Felony charges in Alabama cover more serious offenses and are punishable by more than one year in prison and/or substantial fines. Similar to misdemeanors, felonies are also classified into different classes.

  • Class A Felonies: This class includes severe crimes such as murder, first-degree kidnapping, and first-degree robbery. Upon conviction, individuals could face a prison sentence of 10 to 99 years or life, and a fine of up to $60,000.

  • Class B Felonies: Crimes such as first-degree assault, first-degree burglary, and second-degree kidnapping fall under this category. If convicted, the penalties can range from 2 to 20 years in prison and a fine of up to $30,000.

  • Class C Felonies: Crimes like second-degree assault, theft of property, and third-degree burglary are considered Class C felonies. These can result in a prison sentence of 1 to 10 years and a fine of up to $15,000.

It's important to note that factors such as past criminal records, use of a deadly weapon, the age of the victim, among others, can influence the severity of the sentence.

Alabama Criminal Court Process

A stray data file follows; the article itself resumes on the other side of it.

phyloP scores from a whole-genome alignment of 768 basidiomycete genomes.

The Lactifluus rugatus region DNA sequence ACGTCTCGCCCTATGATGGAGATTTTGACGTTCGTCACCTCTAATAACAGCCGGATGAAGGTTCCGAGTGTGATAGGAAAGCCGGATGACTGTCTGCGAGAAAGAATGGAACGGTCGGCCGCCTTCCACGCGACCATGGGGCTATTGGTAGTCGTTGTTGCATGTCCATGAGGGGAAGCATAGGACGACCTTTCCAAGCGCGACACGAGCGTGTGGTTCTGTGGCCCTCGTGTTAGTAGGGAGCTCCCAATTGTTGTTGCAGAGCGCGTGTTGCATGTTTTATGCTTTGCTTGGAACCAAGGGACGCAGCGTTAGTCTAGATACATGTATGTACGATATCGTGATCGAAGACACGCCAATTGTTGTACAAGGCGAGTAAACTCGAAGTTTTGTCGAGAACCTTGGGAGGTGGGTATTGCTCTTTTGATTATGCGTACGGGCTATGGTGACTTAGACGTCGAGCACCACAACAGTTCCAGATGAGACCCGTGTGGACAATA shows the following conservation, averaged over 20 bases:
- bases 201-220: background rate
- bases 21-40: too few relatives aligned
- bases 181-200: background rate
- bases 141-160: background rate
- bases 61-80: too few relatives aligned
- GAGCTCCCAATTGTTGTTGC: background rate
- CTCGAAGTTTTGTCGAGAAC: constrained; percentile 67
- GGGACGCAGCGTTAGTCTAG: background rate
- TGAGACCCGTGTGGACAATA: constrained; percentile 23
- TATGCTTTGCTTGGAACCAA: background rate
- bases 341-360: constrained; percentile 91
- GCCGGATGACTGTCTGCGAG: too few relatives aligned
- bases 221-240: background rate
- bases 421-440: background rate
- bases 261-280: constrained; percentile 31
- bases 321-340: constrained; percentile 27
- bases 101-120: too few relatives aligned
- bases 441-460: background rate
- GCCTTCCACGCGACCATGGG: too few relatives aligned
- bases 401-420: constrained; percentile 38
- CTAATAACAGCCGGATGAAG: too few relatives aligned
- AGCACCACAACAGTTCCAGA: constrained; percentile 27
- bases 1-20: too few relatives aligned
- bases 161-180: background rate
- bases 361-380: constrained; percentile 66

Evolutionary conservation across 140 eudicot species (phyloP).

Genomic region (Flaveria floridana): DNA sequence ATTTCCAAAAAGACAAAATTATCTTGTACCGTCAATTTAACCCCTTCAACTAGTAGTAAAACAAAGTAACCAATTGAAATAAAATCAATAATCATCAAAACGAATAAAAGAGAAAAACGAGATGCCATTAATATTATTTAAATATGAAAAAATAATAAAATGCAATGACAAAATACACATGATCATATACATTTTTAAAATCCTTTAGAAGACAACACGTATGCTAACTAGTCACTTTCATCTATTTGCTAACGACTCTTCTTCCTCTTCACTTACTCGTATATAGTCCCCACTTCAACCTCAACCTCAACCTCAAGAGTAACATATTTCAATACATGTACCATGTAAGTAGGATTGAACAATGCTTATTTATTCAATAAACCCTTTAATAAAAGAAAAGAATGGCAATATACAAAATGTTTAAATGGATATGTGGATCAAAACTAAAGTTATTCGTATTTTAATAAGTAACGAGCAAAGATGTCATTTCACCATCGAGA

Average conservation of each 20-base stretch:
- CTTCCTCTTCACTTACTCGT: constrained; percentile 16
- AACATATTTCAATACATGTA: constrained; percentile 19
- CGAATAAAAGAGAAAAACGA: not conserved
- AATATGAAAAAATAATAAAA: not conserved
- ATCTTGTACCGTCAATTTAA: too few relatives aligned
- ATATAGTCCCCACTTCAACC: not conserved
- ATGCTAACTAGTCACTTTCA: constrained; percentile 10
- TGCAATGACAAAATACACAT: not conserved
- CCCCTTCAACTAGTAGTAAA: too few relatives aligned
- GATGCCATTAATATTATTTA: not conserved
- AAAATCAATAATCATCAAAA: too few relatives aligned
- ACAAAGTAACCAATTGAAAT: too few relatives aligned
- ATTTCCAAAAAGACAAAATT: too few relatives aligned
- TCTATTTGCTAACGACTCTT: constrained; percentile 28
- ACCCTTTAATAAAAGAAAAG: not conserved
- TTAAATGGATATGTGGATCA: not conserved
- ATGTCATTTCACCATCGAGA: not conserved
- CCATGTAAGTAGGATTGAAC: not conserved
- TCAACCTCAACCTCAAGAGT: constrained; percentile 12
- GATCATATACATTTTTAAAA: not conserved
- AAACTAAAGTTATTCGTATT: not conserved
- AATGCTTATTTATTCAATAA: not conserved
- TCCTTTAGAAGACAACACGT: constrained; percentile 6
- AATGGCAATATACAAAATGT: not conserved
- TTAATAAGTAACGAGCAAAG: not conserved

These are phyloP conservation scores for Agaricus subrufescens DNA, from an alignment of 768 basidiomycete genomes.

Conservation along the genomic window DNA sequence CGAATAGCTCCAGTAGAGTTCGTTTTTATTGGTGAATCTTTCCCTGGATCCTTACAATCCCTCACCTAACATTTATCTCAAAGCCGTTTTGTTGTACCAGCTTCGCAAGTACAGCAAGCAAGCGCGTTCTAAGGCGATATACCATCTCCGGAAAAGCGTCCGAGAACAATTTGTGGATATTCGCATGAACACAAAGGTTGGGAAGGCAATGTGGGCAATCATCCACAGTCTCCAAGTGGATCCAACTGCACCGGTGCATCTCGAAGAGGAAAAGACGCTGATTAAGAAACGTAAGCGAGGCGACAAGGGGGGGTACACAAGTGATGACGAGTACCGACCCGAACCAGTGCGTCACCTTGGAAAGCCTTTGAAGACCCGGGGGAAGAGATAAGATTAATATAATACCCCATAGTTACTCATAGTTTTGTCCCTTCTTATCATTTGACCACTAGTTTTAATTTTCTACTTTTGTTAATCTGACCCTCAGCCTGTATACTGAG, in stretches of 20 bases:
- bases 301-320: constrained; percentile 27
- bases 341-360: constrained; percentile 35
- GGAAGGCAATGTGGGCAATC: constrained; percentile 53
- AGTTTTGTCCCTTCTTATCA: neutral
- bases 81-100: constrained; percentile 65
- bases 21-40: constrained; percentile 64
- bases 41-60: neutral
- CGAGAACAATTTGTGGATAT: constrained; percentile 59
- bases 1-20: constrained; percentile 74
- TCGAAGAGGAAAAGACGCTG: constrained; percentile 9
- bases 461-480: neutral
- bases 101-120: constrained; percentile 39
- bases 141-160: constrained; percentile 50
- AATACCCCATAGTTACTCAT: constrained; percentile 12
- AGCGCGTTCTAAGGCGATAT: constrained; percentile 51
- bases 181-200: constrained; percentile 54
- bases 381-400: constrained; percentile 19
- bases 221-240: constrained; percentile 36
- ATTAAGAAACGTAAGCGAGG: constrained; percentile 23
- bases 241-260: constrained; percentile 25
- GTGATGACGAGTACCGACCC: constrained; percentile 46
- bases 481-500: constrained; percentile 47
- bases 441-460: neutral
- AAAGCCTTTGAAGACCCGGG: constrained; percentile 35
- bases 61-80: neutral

The Alabama criminal court process typically unfolds in several steps:

  1. Arrest and Booking: An individual is taken into custody by law enforcement based on probable cause or a warrant. They are then booked, which involves taking down their personal information and the details of the alleged crime.

  2. Initial Appearance: Within 48 hours of being arrested, the accused appears before a judge for their initial appearance. They are informed about the charges against them and their rights, including the right to an attorney.

  3. Bail Hearing: The court determines whether the accused can be released from jail before the trial. Factors considered include the severity of the alleged crime, the accused’s criminal history, and their risk of flight.

  4. Preliminary Hearing or Grand Jury Proceedings: For felony charges, a preliminary hearing is held where the prosecutor presents evidence. The judge then decides if there's enough evidence to proceed to trial. Alternatively, a grand jury may review the evidence and decide whether to indict.

  5. Arraignment: The accused formally enters a plea of guilty, not guilty, or no contest to the charges.

  6. Pre-Trial Motions and Plea Bargaining: Both the defense and prosecution can file pre-trial motions. Additionally, plea negotiations may take place during this stage.

  7. Trial: If a plea agreement is not reached, the case proceeds to trial. Both sides present evidence and witnesses, after which the jury or judge delivers a verdict.